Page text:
Dwyer & Ross Optometrists
266 Oxley Avenue
Margate, QLD 4019
Because 80% of learning comes through eyesight, it is important for the child’s vision and eye coordination to be optimised so there is no detrimental effect on learning and school performance. The ideal time to have the child examined is at the beginning of each school year to ensure that their visual development is proceeding normally, and for the optometrist to treat any underlying conditions that may impact learning. This is why it is critical to add an eye exam to your back to school checklist.
Children’s eyes continue to develop until the late teens and early 20s, and sometimes large changes in vision can occur within a short space of time. Depending on the type of eye condition present, your optometrist will advise the best timing for the next eye exam as some children require more frequent visits during the school year.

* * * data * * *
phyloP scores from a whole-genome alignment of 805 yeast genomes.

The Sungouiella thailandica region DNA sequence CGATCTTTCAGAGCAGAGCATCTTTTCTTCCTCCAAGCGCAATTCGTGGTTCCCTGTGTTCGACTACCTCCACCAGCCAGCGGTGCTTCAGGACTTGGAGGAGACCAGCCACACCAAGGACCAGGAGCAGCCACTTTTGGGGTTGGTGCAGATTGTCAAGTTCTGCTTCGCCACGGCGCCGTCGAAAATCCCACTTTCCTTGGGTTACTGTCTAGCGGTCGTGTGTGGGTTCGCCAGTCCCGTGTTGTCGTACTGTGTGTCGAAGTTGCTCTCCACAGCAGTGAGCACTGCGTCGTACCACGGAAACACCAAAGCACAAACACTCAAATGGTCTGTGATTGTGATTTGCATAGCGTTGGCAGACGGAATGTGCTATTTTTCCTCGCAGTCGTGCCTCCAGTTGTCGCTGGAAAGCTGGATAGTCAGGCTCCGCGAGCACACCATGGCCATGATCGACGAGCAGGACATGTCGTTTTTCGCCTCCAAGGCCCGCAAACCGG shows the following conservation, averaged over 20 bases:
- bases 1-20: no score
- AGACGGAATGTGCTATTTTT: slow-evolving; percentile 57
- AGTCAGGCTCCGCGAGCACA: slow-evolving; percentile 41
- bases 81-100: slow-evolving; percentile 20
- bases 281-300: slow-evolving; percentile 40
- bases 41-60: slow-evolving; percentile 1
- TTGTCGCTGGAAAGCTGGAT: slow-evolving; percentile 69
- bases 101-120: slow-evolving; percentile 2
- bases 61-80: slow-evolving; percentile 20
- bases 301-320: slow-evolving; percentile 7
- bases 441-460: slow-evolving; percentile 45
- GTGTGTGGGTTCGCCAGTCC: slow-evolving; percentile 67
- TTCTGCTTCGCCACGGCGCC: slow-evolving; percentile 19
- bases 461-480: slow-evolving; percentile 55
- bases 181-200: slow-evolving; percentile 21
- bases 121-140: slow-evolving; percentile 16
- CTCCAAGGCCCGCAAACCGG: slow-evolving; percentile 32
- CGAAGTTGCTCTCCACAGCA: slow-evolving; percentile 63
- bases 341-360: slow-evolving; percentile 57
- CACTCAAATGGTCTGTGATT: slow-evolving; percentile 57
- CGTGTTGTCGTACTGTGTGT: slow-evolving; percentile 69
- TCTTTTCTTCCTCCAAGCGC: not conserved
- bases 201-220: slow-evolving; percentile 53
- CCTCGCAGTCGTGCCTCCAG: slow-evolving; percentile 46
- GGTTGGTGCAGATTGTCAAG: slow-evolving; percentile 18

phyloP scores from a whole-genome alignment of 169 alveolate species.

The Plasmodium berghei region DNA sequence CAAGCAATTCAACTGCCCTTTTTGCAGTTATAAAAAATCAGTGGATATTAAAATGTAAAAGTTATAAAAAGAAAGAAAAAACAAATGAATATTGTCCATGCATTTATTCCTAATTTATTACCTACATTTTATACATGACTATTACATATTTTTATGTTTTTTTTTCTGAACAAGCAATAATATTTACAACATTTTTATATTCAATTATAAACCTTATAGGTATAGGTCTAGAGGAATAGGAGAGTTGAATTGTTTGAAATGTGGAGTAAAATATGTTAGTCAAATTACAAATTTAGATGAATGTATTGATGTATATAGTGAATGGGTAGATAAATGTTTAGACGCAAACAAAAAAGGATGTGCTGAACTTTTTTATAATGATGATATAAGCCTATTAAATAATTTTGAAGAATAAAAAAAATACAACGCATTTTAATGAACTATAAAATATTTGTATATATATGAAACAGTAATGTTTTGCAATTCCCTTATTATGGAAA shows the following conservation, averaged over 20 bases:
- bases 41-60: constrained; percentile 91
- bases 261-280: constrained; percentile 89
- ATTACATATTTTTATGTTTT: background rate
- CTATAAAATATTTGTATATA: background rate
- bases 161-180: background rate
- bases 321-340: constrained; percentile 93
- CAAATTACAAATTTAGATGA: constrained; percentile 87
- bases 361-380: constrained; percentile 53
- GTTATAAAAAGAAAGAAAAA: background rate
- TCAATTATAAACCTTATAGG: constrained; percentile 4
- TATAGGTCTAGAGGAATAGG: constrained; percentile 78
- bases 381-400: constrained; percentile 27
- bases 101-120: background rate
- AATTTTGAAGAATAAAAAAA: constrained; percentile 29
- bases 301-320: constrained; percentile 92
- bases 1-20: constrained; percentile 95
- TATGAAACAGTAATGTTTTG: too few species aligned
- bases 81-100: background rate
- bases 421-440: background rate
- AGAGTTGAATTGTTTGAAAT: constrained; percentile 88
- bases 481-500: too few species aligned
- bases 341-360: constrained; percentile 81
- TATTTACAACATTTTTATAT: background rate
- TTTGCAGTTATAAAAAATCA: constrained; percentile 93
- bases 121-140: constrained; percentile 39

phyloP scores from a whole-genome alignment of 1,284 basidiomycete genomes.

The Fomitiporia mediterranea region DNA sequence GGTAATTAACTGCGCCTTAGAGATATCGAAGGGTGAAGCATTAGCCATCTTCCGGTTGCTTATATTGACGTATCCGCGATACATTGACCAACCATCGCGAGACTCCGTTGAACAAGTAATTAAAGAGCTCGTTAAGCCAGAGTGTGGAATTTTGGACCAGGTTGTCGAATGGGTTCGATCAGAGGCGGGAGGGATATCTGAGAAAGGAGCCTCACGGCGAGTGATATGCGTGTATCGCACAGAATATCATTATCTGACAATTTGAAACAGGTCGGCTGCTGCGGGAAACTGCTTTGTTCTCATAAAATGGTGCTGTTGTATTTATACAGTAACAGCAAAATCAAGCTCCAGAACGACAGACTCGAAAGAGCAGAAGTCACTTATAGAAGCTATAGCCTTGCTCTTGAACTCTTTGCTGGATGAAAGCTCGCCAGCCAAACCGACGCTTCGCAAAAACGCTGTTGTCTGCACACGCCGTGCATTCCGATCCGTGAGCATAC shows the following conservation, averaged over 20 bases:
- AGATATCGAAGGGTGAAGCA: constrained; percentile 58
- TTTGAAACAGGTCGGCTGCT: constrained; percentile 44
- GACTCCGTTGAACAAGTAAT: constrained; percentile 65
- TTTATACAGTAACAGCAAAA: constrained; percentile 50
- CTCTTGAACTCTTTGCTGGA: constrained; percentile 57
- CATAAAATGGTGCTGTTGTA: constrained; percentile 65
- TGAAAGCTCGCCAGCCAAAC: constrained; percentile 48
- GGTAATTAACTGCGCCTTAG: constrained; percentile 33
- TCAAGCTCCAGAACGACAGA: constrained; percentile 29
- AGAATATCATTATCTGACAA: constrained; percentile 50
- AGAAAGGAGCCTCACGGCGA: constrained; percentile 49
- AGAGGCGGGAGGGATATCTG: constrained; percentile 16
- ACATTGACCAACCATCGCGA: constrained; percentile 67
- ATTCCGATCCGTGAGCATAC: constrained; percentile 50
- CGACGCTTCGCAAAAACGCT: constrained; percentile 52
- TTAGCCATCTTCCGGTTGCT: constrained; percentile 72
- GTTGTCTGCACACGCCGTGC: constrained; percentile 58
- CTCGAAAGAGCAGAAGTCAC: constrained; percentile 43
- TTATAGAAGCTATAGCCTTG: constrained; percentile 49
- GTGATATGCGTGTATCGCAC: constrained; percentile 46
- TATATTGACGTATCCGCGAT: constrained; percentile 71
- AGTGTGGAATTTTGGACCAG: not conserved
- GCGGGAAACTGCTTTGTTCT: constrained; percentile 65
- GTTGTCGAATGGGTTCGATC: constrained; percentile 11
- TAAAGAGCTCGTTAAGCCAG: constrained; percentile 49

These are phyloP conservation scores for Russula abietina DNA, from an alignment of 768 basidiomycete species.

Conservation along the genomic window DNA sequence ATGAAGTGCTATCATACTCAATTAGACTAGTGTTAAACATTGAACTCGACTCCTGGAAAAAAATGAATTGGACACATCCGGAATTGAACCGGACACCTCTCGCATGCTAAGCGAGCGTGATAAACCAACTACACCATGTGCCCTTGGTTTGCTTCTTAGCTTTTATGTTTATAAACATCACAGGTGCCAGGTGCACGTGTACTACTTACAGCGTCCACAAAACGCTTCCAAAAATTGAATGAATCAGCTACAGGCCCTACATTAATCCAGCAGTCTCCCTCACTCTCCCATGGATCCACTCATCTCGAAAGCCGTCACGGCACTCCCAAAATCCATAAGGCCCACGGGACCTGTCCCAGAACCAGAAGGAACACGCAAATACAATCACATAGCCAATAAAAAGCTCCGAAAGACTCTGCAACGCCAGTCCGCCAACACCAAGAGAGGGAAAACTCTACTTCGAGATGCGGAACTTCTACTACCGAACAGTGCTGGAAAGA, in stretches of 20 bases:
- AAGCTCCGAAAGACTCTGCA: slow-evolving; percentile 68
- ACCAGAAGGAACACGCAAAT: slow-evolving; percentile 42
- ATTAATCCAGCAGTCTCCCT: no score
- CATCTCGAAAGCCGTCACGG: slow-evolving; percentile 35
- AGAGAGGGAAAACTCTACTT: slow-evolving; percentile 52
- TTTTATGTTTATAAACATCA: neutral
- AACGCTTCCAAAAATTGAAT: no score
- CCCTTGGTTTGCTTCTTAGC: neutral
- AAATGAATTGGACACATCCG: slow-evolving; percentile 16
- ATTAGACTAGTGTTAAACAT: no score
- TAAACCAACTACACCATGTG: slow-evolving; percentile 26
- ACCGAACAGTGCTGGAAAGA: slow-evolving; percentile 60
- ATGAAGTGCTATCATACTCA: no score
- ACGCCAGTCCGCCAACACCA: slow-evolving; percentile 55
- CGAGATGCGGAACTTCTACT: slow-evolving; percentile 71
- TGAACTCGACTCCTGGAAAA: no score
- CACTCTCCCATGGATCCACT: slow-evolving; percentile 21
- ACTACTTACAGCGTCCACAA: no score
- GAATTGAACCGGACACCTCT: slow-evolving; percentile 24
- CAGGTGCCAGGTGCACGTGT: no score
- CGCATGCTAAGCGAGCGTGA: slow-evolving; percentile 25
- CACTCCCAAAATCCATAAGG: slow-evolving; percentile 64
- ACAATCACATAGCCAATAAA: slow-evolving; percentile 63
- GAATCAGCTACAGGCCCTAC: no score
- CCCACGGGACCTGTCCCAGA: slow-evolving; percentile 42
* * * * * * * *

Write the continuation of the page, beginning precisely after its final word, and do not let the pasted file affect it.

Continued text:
Eyesight is our primary sense and is intimately involved in our ability to develop, learn, walk and play. Vision problems can impact many areas of a child’s development depending on the type of issue involved. Children who have uncorrected hyperopia (long sightedness) often find reading uncomfortable and avoid books and near work, but tend to be more social and outgoing. On the other hand, myopic (short sighted) children often spend a lot of time reading and on technology to the detriment of sporting development and outdoor play, so they tend to be more introverted than other children. Amblyopia (lazy eye) often leads to poor depth perception and poor judgement of distance which can impact their ability to play sports that involve catching and hitting fast moving balls.